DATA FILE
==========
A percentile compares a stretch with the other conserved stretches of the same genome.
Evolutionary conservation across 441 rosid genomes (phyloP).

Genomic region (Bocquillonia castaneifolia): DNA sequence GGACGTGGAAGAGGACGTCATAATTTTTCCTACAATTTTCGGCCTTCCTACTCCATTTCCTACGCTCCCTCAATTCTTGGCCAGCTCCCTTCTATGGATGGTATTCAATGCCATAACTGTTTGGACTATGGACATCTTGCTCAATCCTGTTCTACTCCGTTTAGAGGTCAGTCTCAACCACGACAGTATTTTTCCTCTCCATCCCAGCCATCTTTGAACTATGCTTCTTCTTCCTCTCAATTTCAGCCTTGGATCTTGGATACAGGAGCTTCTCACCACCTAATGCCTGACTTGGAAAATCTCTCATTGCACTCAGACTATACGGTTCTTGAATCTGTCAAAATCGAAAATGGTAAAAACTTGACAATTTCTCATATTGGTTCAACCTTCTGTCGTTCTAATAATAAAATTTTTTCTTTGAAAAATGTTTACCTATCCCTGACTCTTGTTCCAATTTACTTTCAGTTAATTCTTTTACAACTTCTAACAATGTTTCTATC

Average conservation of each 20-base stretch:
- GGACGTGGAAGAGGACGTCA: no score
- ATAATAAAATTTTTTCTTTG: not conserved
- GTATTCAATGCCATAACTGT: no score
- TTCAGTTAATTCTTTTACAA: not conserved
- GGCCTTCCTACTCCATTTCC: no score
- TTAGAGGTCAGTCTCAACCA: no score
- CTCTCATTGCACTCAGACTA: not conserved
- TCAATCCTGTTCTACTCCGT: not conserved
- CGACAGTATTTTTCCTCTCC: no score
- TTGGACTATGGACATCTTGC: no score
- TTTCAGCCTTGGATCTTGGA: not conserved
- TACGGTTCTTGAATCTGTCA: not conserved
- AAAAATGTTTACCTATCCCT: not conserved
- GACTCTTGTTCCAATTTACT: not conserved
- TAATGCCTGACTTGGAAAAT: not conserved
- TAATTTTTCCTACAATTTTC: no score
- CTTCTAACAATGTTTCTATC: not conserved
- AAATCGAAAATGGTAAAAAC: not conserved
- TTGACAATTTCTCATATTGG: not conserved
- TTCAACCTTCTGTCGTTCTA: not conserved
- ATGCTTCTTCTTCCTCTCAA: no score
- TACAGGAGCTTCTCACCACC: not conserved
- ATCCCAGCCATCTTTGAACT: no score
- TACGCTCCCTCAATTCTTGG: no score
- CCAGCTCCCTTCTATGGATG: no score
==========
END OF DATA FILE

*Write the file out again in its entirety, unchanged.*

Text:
A percentile compares a stretch with the other conserved stretches of the same genome.
Evolutionary conservation across 441 rosid genomes (phyloP).

Genomic region (Bocquillonia castaneifolia): DNA sequence GGACGTGGAAGAGGACGTCATAATTTTTCCTACAATTTTCGGCCTTCCTACTCCATTTCCTACGCTCCCTCAATTCTTGGCCAGCTCCCTTCTATGGATGGTATTCAATGCCATAACTGTTTGGACTATGGACATCTTGCTCAATCCTGTTCTACTCCGTTTAGAGGTCAGTCTCAACCACGACAGTATTTTTCCTCTCCATCCCAGCCATCTTTGAACTATGCTTCTTCTTCCTCTCAATTTCAGCCTTGGATCTTGGATACAGGAGCTTCTCACCACCTAATGCCTGACTTGGAAAATCTCTCATTGCACTCAGACTATACGGTTCTTGAATCTGTCAAAATCGAAAATGGTAAAAACTTGACAATTTCTCATATTGGTTCAACCTTCTGTCGTTCTAATAATAAAATTTTTTCTTTGAAAAATGTTTACCTATCCCTGACTCTTGTTCCAATTTACTTTCAGTTAATTCTTTTACAACTTCTAACAATGTTTCTATC

Average conservation of each 20-base stretch:
- GGACGTGGAAGAGGACGTCA: no score
- ATAATAAAATTTTTTCTTTG: not conserved
- GTATTCAATGCCATAACTGT: no score
- TTCAGTTAATTCTTTTACAA: not conserved
- GGCCTTCCTACTCCATTTCC: no score
- TTAGAGGTCAGTCTCAACCA: no score
- CTCTCATTGCACTCAGACTA: not conserved
- TCAATCCTGTTCTACTCCGT: not conserved
- CGACAGTATTTTTCCTCTCC: no score
- TTGGACTATGGACATCTTGC: no score
- TTTCAGCCTTGGATCTTGGA: not conserved
- TACGGTTCTTGAATCTGTCA: not conserved
- AAAAATGTTTACCTATCCCT: not conserved
- GACTCTTGTTCCAATTTACT: not conserved
- TAATGCCTGACTTGGAAAAT: not conserved
- TAATTTTTCCTACAATTTTC: no score
- CTTCTAACAATGTTTCTATC: not conserved
- AAATCGAAAATGGTAAAAAC: not conserved
- TTGACAATTTCTCATATTGG: not conserved
- TTCAACCTTCTGTCGTTCTA: not conserved
- ATGCTTCTTCTTCCTCTCAA: no score
- TACAGGAGCTTCTCACCACC: not conserved
- ATCCCAGCCATCTTTGAACT: no score
- TACGCTCCCTCAATTCTTGG: no score
- CCAGCTCCCTTCTATGGATG: no score